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FP6

SIGNALLING & TRAFFIC — Result In Brief

Project ID: 503228
Funded under: FP6-LIFESCIHEALTH
Country: France

Linking signalling with trafficking

A European network joined forces to unveil how cell signalling and trafficking are associated in normal and pathological situations. Results could potentially foster the design and development of novel disease intervention strategies.
Linking signalling with trafficking
Signal transmission within eukaryotic cells occurs through trafficking of vesicles carrying membrane-bound or other signalling molecules. Communication between cells also occurs through membrane anchored molecules known as receptors which are recycled through the processes of exocytosis and endocytosis. Although the routes of membrane trafficking are known to be controlled by cell signalling pathways, our knowledge on the underlying molecular machinery is limited.

With this in mind, the EU-funded ‘Signalling and membrane trafficking in transformation and differentiation’ (Signalling & Traffic) project aimed to define the connections between signalling pathways and membrane trafficking. More specifically, project groups planned to study how certain transduction pathways remodel the intracellular trafficking routes and vice versa.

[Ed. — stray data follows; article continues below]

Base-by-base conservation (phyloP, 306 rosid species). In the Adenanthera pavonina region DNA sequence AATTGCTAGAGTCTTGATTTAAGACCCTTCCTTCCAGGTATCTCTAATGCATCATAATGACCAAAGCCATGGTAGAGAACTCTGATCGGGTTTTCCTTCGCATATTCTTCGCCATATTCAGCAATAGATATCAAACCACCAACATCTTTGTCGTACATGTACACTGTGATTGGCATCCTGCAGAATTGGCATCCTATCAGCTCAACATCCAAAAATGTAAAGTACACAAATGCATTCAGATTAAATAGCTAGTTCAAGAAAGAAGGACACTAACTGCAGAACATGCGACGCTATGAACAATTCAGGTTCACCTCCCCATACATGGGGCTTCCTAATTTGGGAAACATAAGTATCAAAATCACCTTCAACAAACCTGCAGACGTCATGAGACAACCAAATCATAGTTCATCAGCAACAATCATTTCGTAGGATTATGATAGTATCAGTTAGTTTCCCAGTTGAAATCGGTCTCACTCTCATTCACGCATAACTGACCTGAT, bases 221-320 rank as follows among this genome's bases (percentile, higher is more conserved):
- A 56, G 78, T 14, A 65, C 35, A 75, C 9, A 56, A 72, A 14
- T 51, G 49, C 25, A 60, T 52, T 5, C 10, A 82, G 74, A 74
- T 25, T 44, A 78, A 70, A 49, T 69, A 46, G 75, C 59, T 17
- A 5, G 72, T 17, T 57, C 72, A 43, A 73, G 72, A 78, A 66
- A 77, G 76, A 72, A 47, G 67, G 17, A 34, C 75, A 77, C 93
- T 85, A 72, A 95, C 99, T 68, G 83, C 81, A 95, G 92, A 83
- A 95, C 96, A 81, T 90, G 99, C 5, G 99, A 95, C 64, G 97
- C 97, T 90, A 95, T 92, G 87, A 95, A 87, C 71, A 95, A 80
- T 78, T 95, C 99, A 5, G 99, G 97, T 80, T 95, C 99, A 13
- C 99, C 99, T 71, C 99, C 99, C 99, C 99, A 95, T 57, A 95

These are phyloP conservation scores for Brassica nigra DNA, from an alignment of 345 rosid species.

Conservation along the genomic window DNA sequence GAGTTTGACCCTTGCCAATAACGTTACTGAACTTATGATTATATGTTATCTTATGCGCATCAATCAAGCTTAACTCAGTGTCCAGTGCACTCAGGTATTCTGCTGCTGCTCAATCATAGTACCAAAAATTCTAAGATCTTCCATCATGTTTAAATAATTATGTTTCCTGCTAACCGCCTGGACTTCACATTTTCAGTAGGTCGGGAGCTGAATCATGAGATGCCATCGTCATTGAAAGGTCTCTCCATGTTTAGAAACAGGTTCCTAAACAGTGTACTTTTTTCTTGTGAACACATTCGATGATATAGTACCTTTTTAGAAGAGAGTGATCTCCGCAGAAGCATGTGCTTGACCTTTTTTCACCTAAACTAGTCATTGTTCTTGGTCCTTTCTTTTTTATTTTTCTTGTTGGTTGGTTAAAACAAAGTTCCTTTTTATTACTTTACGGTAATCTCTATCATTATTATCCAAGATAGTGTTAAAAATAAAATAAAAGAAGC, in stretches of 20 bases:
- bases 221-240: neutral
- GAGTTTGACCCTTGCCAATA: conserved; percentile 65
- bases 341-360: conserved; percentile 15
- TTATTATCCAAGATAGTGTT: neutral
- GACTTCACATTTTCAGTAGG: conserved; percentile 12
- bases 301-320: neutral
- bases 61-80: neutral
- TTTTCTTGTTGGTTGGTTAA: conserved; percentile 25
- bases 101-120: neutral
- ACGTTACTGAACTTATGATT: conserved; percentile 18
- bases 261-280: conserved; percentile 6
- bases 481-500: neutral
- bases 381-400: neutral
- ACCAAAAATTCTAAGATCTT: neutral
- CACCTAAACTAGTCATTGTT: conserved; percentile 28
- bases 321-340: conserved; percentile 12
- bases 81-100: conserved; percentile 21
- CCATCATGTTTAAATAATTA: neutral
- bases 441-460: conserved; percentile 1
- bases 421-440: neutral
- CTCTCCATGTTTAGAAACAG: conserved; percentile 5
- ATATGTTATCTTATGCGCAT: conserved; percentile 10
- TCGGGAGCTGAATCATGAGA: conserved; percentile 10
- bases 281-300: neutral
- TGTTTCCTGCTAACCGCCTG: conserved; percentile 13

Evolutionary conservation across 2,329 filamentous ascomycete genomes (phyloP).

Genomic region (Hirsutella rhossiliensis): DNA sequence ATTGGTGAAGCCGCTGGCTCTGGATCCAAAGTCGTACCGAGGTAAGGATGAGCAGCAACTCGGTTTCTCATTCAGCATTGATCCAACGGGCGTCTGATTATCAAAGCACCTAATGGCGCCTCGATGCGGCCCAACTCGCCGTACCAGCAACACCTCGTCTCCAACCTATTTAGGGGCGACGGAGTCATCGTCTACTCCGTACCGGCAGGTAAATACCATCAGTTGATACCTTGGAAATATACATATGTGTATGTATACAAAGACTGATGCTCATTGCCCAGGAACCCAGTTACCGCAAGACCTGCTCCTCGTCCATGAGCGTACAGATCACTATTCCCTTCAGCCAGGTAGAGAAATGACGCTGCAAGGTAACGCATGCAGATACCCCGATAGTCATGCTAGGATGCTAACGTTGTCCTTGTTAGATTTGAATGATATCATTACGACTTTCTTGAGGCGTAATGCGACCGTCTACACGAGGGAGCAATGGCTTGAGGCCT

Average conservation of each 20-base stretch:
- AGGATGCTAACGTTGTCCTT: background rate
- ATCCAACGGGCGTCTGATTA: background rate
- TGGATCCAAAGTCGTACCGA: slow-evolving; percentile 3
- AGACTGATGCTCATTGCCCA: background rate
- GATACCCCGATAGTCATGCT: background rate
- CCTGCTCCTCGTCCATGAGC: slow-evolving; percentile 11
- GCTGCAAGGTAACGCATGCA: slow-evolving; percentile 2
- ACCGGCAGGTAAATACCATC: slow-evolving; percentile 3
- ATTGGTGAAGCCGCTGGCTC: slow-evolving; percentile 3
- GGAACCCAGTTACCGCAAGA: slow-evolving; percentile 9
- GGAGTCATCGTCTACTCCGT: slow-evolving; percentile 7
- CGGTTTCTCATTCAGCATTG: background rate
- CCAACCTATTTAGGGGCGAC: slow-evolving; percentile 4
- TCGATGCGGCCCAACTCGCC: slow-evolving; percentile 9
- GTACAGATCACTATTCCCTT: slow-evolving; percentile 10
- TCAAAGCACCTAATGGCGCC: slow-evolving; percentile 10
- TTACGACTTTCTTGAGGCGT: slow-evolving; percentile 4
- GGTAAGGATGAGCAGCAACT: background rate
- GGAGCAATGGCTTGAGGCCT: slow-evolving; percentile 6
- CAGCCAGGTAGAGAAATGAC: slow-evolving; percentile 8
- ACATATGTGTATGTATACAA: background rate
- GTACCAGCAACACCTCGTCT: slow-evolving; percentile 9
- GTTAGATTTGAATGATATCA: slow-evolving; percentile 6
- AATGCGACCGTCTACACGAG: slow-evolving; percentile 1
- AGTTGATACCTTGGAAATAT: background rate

Using modern cell biology approaches, scientists studied various cellular models of differentiating cells such as neurons and cancer cells dividing and migrating. The experimental focus was on proteins that play central roles in membrane trafficking and secretion, including rabs and SNAREs. Additionally, cell-cell and cell-substrate adhesion molecules, growth factors and their receptors were also studied for their role in normal and pathological signalling encountered in cancer and brain-related diseases.

The information generated during the Signalling & Traffic project provided important cues on the links between membrane trafficking and cell signalling that lead to cancer and brain diseases. Importantly, this knowledge could contribute to the design of future therapeutic interventions.

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